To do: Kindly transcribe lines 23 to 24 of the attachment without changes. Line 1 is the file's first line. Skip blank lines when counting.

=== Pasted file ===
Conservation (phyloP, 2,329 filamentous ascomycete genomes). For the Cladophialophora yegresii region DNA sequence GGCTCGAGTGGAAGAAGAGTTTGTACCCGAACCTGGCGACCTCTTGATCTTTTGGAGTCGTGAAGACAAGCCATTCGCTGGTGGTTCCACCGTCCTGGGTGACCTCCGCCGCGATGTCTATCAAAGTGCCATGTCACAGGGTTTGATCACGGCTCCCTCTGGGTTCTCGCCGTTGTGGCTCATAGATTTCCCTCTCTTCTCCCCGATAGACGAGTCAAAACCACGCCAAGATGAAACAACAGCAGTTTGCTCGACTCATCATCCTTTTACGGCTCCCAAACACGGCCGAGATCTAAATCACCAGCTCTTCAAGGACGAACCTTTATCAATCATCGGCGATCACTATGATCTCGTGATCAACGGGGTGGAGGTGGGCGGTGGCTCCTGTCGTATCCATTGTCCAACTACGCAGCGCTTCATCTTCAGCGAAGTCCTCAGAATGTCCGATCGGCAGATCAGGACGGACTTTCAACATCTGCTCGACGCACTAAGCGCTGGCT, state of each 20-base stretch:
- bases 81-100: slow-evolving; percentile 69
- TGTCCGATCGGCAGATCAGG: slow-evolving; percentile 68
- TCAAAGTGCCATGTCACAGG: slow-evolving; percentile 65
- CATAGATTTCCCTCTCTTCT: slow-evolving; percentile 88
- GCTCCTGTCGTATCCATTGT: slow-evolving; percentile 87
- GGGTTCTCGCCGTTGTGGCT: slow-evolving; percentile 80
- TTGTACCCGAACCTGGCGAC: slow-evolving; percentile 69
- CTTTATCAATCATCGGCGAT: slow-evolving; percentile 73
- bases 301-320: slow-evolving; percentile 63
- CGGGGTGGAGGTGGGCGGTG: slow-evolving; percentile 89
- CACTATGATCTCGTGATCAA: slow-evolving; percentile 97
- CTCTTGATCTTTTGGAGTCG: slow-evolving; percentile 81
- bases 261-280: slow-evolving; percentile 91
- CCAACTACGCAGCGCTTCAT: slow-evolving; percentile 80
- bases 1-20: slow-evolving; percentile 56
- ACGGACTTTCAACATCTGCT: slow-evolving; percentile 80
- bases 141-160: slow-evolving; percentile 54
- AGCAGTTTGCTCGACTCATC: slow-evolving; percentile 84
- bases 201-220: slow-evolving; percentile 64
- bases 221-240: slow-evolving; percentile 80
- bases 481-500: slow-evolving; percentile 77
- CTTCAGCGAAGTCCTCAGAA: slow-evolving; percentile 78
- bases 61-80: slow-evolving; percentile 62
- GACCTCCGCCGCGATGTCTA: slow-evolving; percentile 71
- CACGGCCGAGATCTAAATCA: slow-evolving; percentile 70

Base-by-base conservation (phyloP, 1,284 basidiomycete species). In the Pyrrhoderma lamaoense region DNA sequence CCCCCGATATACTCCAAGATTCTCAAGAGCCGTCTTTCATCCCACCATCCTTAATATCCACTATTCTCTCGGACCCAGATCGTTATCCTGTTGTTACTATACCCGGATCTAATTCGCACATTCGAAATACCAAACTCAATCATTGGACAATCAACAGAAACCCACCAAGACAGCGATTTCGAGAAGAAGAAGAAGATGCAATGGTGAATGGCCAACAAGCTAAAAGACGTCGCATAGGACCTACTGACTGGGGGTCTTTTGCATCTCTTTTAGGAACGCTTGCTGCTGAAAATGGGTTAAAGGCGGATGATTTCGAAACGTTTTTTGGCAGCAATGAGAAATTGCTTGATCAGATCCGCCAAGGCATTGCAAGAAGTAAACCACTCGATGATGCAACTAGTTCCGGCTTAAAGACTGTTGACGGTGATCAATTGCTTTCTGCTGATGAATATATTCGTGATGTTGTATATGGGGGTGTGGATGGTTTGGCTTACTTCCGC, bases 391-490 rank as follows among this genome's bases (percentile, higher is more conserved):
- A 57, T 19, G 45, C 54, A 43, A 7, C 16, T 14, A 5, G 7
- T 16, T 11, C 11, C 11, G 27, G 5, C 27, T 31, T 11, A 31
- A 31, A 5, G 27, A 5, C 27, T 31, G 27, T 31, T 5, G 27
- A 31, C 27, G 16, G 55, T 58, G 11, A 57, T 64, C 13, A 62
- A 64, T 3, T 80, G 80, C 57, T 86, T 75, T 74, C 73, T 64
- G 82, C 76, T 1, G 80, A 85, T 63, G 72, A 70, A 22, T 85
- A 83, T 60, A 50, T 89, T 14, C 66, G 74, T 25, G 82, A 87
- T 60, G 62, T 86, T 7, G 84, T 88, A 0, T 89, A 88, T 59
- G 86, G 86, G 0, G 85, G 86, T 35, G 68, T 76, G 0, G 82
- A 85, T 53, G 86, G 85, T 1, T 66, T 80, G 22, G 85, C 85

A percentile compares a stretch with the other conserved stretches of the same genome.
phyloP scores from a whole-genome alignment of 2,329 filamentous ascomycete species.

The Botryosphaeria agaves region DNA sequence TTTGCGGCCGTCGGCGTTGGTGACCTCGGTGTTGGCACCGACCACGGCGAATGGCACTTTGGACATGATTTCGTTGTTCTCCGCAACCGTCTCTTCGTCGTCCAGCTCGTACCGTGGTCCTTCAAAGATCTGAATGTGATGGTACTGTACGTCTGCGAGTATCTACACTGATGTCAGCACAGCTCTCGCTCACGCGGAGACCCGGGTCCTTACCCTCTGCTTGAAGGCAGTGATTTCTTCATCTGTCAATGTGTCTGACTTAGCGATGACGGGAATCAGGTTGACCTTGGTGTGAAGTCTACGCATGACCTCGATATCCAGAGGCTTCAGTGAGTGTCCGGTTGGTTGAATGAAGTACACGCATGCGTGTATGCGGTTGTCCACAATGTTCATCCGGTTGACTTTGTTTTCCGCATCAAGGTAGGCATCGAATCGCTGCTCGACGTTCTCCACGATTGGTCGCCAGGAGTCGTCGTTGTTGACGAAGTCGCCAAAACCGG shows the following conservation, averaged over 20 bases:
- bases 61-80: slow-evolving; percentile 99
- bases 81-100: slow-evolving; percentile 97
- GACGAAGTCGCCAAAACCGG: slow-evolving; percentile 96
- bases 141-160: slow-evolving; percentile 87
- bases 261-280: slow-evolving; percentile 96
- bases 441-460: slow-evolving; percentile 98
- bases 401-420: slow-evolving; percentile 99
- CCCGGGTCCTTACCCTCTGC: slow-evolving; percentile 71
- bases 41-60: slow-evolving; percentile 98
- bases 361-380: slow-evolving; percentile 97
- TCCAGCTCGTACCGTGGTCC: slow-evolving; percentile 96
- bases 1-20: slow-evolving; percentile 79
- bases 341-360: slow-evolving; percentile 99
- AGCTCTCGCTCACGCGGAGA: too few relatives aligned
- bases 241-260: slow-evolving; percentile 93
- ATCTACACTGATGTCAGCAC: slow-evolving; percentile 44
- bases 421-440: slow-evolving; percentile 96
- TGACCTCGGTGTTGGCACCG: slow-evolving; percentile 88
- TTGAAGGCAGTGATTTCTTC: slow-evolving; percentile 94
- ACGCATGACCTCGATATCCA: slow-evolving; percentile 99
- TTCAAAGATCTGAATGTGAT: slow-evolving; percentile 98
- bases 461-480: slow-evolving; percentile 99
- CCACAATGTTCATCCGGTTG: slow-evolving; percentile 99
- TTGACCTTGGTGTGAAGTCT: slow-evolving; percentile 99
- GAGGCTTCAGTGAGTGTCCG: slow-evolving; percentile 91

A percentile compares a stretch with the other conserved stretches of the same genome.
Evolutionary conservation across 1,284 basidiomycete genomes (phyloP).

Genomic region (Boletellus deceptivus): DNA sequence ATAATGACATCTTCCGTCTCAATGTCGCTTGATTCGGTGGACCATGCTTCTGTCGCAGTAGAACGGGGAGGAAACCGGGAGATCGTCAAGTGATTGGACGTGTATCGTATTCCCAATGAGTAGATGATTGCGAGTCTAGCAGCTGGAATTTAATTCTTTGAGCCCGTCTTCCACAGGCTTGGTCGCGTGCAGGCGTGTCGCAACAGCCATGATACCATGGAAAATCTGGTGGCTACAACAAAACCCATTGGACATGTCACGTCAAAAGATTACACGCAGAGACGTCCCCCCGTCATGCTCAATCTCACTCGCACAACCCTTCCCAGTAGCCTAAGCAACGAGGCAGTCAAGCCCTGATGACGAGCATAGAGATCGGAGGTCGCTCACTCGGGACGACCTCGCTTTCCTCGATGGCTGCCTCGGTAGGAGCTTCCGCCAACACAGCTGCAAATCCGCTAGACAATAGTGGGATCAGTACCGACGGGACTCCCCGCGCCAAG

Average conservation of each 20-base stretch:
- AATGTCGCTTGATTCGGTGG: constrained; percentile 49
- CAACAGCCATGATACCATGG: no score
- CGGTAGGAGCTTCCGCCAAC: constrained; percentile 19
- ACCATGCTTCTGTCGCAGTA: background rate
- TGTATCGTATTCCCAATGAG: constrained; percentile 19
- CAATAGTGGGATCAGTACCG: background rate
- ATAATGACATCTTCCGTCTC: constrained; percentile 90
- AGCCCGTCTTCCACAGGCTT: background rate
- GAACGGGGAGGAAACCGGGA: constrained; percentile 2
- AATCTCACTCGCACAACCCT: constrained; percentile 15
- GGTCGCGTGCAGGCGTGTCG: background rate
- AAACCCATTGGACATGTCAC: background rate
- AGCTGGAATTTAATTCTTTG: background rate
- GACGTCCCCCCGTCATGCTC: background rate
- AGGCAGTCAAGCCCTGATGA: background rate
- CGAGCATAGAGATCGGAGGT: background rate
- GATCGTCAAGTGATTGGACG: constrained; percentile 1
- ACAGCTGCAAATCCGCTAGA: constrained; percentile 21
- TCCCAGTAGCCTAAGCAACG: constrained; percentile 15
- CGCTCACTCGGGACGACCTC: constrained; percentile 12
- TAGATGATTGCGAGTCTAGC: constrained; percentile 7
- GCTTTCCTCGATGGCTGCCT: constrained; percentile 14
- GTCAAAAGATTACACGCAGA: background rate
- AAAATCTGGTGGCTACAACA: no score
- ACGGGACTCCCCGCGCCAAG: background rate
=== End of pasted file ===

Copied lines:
- CTTCAGCGAAGTCCTCAGAA: slow-evolving; percentile 78
- bases 61-80: slow-evolving; percentile 62